Ontario’s anti-carbon tax gas stickers staying: Rickford

By Shawn Jeffords   

Industry Government Manufacturing government manufacturing

No gas station owners have been fined, and inspectors are currently only issuing warnings.

TORONTO — Anti-carbon tax stickers will stay up on gas pumps as “a matter of transparency” while Ontario continues its court fight against the federal levy, the province’s energy minister said Monday.

Greg Rickford defended the Progressive Conservative government’s controversial decal as a way to provide people with important information on the carbon price, a measure he referred to as “job-killing.”

A government law forcing gas station owners to post the stickers came into effect at the end of August, weeks before the start of the federal election, and they will stay up even now that the vote is over, Rickford said.

“The sticker campaign will certainly remain,” he said. “We believe that as a matter of transparency consumers have the right to know where those cost pressures are. Look, over the course of time, retailers … have not hesitated in many instances to put a pie chart on their gas pumps to let people know where those costs are.”


The Progressive Conservative government has been waging a legal and public relations battle against the carbon tax since taking power last summer. Their efforts include the new legislation, which threatens to impose a fine of $150 against gas station operators who fail to display the stickers.

Rickford said no gas station owners have yet been fined, and inspectors are currently only issuing warnings.

The stickers have been criticized as forced speech by opposition politicians and Ontario’s Chamber of Commerce, who have called on the government to stop the program.

Meanwhile, Premier Doug Ford said in August that voters would determine the fate of the legal challenge on the Oct. 21 federal election. But last week, following the federal Liberals’ re-election, the Tories said they would proceed with the court challenge of the tax. Rickford reiterated that commitment on Monday.

The government has earmarked $30 million for its fight against the carbon tax, which includes the legal case it is taking to the country’s top court and the sticker campaign.

A spokeswoman for federal Environment Minister Catherine McKenna said Canadians sent a clear message in last week’s election that they expect their leaders to work together on issues like affordability and cutting pollution.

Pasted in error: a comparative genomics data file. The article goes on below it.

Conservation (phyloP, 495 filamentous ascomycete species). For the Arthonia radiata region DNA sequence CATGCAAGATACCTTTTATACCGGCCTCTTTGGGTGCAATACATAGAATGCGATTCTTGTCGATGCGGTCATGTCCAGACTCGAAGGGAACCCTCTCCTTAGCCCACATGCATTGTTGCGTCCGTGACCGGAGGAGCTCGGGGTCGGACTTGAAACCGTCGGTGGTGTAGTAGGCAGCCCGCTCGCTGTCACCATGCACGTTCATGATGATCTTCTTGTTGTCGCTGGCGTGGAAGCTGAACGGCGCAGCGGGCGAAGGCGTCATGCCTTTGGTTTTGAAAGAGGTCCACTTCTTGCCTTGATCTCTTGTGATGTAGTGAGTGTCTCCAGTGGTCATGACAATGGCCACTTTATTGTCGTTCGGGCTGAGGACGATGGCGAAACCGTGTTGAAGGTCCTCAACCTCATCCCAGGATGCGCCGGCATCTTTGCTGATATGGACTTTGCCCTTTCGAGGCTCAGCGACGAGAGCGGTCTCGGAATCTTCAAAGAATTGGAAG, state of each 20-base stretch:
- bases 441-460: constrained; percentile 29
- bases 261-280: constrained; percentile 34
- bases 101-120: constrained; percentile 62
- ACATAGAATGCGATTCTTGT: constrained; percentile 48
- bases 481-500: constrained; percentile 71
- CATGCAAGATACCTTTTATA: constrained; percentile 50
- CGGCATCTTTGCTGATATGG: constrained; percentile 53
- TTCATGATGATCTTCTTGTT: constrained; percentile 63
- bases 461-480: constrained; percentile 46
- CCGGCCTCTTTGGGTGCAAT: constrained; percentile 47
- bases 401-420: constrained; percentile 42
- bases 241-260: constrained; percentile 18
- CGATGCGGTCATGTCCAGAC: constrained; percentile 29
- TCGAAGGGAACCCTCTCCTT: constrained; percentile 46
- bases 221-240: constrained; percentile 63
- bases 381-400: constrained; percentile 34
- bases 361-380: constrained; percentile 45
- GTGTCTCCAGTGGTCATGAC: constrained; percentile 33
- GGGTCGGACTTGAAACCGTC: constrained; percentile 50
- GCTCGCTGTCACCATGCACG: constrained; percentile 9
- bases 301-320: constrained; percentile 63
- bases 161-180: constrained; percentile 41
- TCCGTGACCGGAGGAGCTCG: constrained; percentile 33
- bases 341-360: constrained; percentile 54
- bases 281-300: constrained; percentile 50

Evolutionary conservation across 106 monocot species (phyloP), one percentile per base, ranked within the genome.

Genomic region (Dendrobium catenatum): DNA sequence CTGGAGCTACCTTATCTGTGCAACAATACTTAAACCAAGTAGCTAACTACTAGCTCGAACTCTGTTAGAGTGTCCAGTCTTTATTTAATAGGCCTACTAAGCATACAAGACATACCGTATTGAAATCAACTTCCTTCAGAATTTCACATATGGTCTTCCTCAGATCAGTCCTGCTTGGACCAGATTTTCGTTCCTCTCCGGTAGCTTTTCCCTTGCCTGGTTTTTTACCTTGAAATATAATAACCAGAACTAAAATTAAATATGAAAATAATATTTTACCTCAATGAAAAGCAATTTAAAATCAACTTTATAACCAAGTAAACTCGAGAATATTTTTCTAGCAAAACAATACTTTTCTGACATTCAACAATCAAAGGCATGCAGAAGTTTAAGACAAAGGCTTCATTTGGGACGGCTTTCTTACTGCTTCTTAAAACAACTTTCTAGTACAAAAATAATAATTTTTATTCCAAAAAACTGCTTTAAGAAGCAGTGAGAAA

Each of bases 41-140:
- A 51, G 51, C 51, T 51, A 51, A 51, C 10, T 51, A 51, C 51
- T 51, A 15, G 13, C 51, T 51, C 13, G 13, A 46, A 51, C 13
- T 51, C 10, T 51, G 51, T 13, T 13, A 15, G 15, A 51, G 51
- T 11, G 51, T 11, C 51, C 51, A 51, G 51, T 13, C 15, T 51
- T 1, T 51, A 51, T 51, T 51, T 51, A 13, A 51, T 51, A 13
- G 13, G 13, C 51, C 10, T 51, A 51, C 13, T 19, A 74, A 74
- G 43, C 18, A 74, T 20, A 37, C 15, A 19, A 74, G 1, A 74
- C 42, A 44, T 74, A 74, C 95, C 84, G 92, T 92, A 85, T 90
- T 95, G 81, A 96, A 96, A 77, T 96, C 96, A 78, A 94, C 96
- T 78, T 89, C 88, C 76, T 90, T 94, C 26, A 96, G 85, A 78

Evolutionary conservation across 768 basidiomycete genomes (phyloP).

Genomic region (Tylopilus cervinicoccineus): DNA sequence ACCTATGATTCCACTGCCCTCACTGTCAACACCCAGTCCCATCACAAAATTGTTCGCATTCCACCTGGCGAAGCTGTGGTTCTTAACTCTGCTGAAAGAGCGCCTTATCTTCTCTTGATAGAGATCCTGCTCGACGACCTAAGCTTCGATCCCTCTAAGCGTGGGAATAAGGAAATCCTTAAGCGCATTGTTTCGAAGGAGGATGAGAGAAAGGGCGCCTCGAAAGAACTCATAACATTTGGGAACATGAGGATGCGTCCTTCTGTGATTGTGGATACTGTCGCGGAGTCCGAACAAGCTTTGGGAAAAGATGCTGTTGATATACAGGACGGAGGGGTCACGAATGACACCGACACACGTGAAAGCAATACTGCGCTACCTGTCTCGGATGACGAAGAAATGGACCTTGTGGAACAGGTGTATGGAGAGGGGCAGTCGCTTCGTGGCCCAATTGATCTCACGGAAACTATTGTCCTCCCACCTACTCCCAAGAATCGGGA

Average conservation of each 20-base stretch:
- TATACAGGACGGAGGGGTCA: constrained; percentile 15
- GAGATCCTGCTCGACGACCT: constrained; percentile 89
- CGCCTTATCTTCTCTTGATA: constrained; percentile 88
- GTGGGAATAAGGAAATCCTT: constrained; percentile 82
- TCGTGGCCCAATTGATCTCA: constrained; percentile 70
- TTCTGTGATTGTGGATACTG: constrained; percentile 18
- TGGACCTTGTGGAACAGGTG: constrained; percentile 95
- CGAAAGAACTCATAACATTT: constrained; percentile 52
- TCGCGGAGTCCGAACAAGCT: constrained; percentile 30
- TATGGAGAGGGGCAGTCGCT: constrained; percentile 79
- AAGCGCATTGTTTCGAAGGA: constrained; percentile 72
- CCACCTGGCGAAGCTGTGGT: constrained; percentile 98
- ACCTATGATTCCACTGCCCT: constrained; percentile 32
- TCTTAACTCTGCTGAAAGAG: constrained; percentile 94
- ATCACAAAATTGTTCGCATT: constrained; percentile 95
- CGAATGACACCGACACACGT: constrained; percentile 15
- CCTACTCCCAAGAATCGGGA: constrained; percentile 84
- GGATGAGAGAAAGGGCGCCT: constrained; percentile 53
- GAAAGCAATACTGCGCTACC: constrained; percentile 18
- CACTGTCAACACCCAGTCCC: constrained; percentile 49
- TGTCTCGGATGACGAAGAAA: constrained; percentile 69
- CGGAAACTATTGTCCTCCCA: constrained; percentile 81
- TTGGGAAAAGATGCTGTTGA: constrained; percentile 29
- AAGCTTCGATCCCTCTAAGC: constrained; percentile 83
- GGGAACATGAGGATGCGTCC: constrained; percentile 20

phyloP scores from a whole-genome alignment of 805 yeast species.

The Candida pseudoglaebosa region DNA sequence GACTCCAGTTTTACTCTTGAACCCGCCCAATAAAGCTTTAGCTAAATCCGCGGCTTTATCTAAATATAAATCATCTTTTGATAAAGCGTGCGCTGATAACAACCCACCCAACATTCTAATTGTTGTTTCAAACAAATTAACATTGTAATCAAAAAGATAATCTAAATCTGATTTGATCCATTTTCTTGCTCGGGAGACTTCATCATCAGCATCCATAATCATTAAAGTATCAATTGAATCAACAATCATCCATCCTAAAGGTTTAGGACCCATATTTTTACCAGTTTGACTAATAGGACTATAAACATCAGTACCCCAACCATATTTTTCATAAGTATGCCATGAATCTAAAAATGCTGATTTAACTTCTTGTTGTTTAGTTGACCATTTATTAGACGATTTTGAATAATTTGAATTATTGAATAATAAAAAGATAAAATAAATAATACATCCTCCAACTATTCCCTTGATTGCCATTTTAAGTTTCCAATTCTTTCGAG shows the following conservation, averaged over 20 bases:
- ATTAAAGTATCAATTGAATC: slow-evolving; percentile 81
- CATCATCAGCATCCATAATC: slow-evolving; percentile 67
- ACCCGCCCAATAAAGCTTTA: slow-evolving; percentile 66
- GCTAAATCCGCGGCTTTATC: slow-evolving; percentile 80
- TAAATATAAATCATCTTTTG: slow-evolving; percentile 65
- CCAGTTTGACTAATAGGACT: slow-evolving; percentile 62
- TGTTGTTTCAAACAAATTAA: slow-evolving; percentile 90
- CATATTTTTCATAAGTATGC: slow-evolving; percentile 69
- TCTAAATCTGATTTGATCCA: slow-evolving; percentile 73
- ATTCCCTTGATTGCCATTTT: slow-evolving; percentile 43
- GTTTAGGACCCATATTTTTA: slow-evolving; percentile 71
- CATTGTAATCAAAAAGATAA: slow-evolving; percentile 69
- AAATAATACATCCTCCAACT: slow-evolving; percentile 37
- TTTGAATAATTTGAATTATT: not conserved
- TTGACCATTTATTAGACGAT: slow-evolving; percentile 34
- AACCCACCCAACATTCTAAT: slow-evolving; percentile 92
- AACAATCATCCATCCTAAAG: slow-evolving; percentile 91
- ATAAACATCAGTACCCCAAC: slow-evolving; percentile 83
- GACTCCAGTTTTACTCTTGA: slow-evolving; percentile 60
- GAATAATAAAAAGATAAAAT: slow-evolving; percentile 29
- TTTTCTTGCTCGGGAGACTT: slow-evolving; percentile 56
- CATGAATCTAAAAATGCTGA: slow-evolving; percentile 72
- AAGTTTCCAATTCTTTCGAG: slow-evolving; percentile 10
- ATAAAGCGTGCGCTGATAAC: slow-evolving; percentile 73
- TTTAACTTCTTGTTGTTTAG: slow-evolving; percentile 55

“Canadians know that protecting the environment, growing the economy and making life more affordable go together,” Sabrina Kim said in a statement. “That’s what they expect, and we will continue to deliver on our commitments.”

NDP Leader Andrea Horwath said the government should drop both the sticker campaign and the legal challenge immediately.

“It’s a waste of money. It’s a waste of time. It’s a waste of resources all so that the premier can fight against any kind of commitment to deal with climate change,” she said.

Interim Liberal Leader John Fraser said Ford promised to let voters decide and they didn’t give him the answer he wanted.

“He killed a plan for climate change and he’s trying to kill another one and he has no plan,” he said. “That’s not helpful to Ontarians.”

Green party Leader Mike Schreiner said the Ford government “should just essentially drop this politically motivated lawsuit that he has no hope of winning anyway.”

The stickers show the federal carbon tax adding 4.4 cents per litre to the price of gas now, rising to 11 cents a litre in 2022. They do not include information about rebates available to residents.

The carbon tax is expected to cost a typical household $258 this year and $648 by 2022. Residents of provinces with the tax will be getting rebates on their income tax returns that start at $128 annually and increase for people with spouses or dependents at home.



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